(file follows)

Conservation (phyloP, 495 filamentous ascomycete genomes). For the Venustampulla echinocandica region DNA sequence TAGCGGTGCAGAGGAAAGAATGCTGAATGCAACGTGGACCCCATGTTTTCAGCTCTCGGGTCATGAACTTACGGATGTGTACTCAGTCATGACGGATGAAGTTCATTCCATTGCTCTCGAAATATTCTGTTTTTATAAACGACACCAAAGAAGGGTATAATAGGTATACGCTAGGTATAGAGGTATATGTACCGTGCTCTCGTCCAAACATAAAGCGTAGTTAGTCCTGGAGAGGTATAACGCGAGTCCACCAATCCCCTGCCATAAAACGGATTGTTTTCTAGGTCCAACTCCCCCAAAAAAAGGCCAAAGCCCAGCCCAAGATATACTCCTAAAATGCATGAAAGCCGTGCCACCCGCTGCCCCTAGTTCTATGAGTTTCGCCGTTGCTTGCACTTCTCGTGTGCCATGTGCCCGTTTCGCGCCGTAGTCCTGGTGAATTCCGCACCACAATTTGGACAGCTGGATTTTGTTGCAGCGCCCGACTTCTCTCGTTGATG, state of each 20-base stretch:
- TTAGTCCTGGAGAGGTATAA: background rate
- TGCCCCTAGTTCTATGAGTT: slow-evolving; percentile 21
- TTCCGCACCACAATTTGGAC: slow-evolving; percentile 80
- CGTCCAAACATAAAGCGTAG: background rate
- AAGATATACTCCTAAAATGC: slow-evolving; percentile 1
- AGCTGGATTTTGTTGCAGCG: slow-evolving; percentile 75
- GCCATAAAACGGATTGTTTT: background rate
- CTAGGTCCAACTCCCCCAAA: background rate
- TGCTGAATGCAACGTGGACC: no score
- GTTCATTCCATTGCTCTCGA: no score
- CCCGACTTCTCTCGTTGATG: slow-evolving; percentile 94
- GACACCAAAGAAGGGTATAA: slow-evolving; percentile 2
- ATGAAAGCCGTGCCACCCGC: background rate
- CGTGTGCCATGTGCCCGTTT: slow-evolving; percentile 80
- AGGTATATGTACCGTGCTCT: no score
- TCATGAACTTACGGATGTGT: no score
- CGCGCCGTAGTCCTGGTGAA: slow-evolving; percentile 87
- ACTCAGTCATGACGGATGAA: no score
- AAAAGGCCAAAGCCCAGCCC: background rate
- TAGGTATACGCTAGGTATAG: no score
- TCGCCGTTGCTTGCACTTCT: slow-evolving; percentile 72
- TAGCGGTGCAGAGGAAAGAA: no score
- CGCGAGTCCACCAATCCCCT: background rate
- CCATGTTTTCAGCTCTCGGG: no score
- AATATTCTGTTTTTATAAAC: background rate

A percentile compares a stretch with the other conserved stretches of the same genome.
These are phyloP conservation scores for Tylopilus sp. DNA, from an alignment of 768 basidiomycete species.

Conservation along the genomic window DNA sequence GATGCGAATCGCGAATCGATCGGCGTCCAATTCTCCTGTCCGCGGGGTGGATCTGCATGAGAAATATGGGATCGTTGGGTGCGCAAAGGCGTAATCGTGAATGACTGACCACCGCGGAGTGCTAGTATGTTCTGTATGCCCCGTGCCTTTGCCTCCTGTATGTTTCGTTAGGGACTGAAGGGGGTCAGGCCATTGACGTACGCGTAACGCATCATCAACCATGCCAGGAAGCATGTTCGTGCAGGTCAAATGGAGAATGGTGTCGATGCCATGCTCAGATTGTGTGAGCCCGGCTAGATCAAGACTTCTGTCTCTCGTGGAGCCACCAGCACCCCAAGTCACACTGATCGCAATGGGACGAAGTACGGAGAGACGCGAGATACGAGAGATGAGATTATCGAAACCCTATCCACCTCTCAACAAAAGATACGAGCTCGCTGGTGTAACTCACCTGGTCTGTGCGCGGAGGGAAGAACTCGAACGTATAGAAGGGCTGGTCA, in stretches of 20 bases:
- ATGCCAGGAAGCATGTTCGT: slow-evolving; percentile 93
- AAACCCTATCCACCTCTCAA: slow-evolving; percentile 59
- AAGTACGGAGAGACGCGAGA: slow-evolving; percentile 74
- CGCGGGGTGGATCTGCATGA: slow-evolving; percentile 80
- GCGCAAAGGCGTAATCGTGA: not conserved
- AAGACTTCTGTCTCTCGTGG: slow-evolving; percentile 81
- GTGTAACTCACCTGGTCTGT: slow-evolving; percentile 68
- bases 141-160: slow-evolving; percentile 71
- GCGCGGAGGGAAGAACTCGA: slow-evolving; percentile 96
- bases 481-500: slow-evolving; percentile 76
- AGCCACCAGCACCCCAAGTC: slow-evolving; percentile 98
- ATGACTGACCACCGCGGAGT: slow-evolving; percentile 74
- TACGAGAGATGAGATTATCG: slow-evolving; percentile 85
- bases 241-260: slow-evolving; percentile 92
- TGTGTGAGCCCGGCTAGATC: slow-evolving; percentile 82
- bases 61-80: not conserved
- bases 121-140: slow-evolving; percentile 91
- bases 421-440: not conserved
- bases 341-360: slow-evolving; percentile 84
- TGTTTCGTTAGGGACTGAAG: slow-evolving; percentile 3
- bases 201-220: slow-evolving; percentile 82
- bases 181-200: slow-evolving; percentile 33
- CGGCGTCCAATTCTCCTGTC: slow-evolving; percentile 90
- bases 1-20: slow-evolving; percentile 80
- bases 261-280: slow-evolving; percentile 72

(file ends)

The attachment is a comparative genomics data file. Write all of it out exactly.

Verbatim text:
Conservation (phyloP, 495 filamentous ascomycete genomes). For the Venustampulla echinocandica region DNA sequence TAGCGGTGCAGAGGAAAGAATGCTGAATGCAACGTGGACCCCATGTTTTCAGCTCTCGGGTCATGAACTTACGGATGTGTACTCAGTCATGACGGATGAAGTTCATTCCATTGCTCTCGAAATATTCTGTTTTTATAAACGACACCAAAGAAGGGTATAATAGGTATACGCTAGGTATAGAGGTATATGTACCGTGCTCTCGTCCAAACATAAAGCGTAGTTAGTCCTGGAGAGGTATAACGCGAGTCCACCAATCCCCTGCCATAAAACGGATTGTTTTCTAGGTCCAACTCCCCCAAAAAAAGGCCAAAGCCCAGCCCAAGATATACTCCTAAAATGCATGAAAGCCGTGCCACCCGCTGCCCCTAGTTCTATGAGTTTCGCCGTTGCTTGCACTTCTCGTGTGCCATGTGCCCGTTTCGCGCCGTAGTCCTGGTGAATTCCGCACCACAATTTGGACAGCTGGATTTTGTTGCAGCGCCCGACTTCTCTCGTTGATG, state of each 20-base stretch:
- TTAGTCCTGGAGAGGTATAA: background rate
- TGCCCCTAGTTCTATGAGTT: slow-evolving; percentile 21
- TTCCGCACCACAATTTGGAC: slow-evolving; percentile 80
- CGTCCAAACATAAAGCGTAG: background rate
- AAGATATACTCCTAAAATGC: slow-evolving; percentile 1
- AGCTGGATTTTGTTGCAGCG: slow-evolving; percentile 75
- GCCATAAAACGGATTGTTTT: background rate
- CTAGGTCCAACTCCCCCAAA: background rate
- TGCTGAATGCAACGTGGACC: no score
- GTTCATTCCATTGCTCTCGA: no score
- CCCGACTTCTCTCGTTGATG: slow-evolving; percentile 94
- GACACCAAAGAAGGGTATAA: slow-evolving; percentile 2
- ATGAAAGCCGTGCCACCCGC: background rate
- CGTGTGCCATGTGCCCGTTT: slow-evolving; percentile 80
- AGGTATATGTACCGTGCTCT: no score
- TCATGAACTTACGGATGTGT: no score
- CGCGCCGTAGTCCTGGTGAA: slow-evolving; percentile 87
- ACTCAGTCATGACGGATGAA: no score
- AAAAGGCCAAAGCCCAGCCC: background rate
- TAGGTATACGCTAGGTATAG: no score
- TCGCCGTTGCTTGCACTTCT: slow-evolving; percentile 72
- TAGCGGTGCAGAGGAAAGAA: no score
- CGCGAGTCCACCAATCCCCT: background rate
- CCATGTTTTCAGCTCTCGGG: no score
- AATATTCTGTTTTTATAAAC: background rate

A percentile compares a stretch with the other conserved stretches of the same genome.
These are phyloP conservation scores for Tylopilus sp. DNA, from an alignment of 768 basidiomycete species.

Conservation along the genomic window DNA sequence GATGCGAATCGCGAATCGATCGGCGTCCAATTCTCCTGTCCGCGGGGTGGATCTGCATGAGAAATATGGGATCGTTGGGTGCGCAAAGGCGTAATCGTGAATGACTGACCACCGCGGAGTGCTAGTATGTTCTGTATGCCCCGTGCCTTTGCCTCCTGTATGTTTCGTTAGGGACTGAAGGGGGTCAGGCCATTGACGTACGCGTAACGCATCATCAACCATGCCAGGAAGCATGTTCGTGCAGGTCAAATGGAGAATGGTGTCGATGCCATGCTCAGATTGTGTGAGCCCGGCTAGATCAAGACTTCTGTCTCTCGTGGAGCCACCAGCACCCCAAGTCACACTGATCGCAATGGGACGAAGTACGGAGAGACGCGAGATACGAGAGATGAGATTATCGAAACCCTATCCACCTCTCAACAAAAGATACGAGCTCGCTGGTGTAACTCACCTGGTCTGTGCGCGGAGGGAAGAACTCGAACGTATAGAAGGGCTGGTCA, in stretches of 20 bases:
- ATGCCAGGAAGCATGTTCGT: slow-evolving; percentile 93
- AAACCCTATCCACCTCTCAA: slow-evolving; percentile 59
- AAGTACGGAGAGACGCGAGA: slow-evolving; percentile 74
- CGCGGGGTGGATCTGCATGA: slow-evolving; percentile 80
- GCGCAAAGGCGTAATCGTGA: not conserved
- AAGACTTCTGTCTCTCGTGG: slow-evolving; percentile 81
- GTGTAACTCACCTGGTCTGT: slow-evolving; percentile 68
- bases 141-160: slow-evolving; percentile 71
- GCGCGGAGGGAAGAACTCGA: slow-evolving; percentile 96
- bases 481-500: slow-evolving; percentile 76
- AGCCACCAGCACCCCAAGTC: slow-evolving; percentile 98
- ATGACTGACCACCGCGGAGT: slow-evolving; percentile 74
- TACGAGAGATGAGATTATCG: slow-evolving; percentile 85
- bases 241-260: slow-evolving; percentile 92
- TGTGTGAGCCCGGCTAGATC: slow-evolving; percentile 82
- bases 61-80: not conserved
- bases 121-140: slow-evolving; percentile 91
- bases 421-440: not conserved
- bases 341-360: slow-evolving; percentile 84
- TGTTTCGTTAGGGACTGAAG: slow-evolving; percentile 3
- bases 201-220: slow-evolving; percentile 82
- bases 181-200: slow-evolving; percentile 33
- CGGCGTCCAATTCTCCTGTC: slow-evolving; percentile 90
- bases 1-20: slow-evolving; percentile 80
- bases 261-280: slow-evolving; percentile 72